The IRS has a Warning for Taxpayers

The IRS has a Warning for Taxpayers

While many say there is nothing new under the sun, IRS has warned taxpayers about a new twist on the IRS impersonation phone scam under which criminals fake calls from the Taxpayer Advocate Service (TAS), an independent organization within IRS.

Background. The Taxpayer Advocate Service (TAS) is an actual independent organization within IRS whose employees assist taxpayers who are experiencing economic harm, who are seeking help in resolving tax problems that have not been resolved through normal channels, or who believe that an IRS system or procedure is not working as it should.

IRS cautioned that similar to other IRS impersonation scams, thieves make unsolicited phone calls to their intended victims fraudulently claiming to be from IRS. In this most recent scam variation, callers “spoof” the telephone number of the IRS Taxpayer Advocate Service office in Houston or Brooklyn. Calls may be “robo-calls” that request a call back. Once the taxpayer returns the call, the con artist requests personal information, including Social Security Number (SSN) or Individual Taxpayer Identification Number (ITIN).

IRS explains that TAS does not initiate calls to taxpayers “out of the blue.” Typically, a taxpayer would contact TAS for help first, and only then would TAS reach out to the taxpayer.

In other variations of the IRS impersonation phone scam, fraudsters demand immediate payment of taxes by a prepaid debit card or wire transfer. The callers are often hostile and abusive. Alternately, scammers may tell would-be victims that they are entitled to a large refund but must first provide personal information. Other characteristics of these scams include:

  • The persons use fake names and IRS badge numbers to identify themselves.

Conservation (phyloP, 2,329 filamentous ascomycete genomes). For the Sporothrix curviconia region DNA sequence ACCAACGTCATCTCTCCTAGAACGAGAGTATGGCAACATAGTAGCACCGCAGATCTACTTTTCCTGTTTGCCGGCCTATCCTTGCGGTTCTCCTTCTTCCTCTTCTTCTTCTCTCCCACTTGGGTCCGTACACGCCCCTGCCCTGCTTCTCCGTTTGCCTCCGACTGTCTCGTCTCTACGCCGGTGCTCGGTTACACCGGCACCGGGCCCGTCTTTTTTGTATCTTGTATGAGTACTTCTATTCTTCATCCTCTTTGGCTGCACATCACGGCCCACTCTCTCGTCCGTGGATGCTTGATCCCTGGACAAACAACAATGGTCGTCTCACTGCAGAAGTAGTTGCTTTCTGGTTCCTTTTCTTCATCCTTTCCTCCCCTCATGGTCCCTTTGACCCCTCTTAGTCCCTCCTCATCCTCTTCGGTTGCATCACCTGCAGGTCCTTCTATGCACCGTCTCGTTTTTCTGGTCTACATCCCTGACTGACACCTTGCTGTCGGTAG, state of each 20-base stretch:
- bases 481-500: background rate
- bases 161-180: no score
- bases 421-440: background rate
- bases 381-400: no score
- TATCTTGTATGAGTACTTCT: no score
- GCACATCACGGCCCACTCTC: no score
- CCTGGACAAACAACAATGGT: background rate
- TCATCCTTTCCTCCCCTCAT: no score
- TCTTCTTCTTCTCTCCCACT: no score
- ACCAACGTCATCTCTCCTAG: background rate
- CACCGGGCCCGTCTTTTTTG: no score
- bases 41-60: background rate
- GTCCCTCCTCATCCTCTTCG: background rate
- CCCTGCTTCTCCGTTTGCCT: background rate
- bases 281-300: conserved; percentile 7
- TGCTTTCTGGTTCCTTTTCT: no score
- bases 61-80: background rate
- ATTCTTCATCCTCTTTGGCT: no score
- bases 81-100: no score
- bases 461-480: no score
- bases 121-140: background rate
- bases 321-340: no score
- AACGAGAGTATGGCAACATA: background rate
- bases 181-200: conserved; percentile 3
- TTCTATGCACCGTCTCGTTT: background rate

• The persons may know the last four digits of the taxpayer’s Social Security number.
  • The persons spoof caller ID to make the phone number appear as if IRS or another local law enforcement agency is calling.
  • The persons may send bogus IRS emails to victims to support their bogus calls.
  • Victims hear background noise of other calls to mimic a call site.
  • After threatening victims with jail time or with, driver’s license or other professional license revocation, scammers hang up. Others soon call back pretending to be from local law enforcement agencies or the Department of Motor Vehicles, and caller ID again supports their claim.

In IR 2019-44, 3/15/2019, IRS also highlighted a few other tell-tale sign of a scam. Things the scammers often do, but IRS will never do include:

  • Call to demand immediate payment using a specific payment method such as a prepaid debit card, gift card or wire transfer. Generally, IRS will first mail a bill to any taxpayer who owes taxes.
  • Threaten to immediately bring in local police or other law-enforcement groups to have the taxpayer arrested for not paying.
  • Demand that taxes be paid without giving taxpayers the opportunity to question or appeal the amount owed.
  • Ask for credit or debit card numbers over the phone.
  • Call about an unexpected refund.

Forewarned is forearmed.

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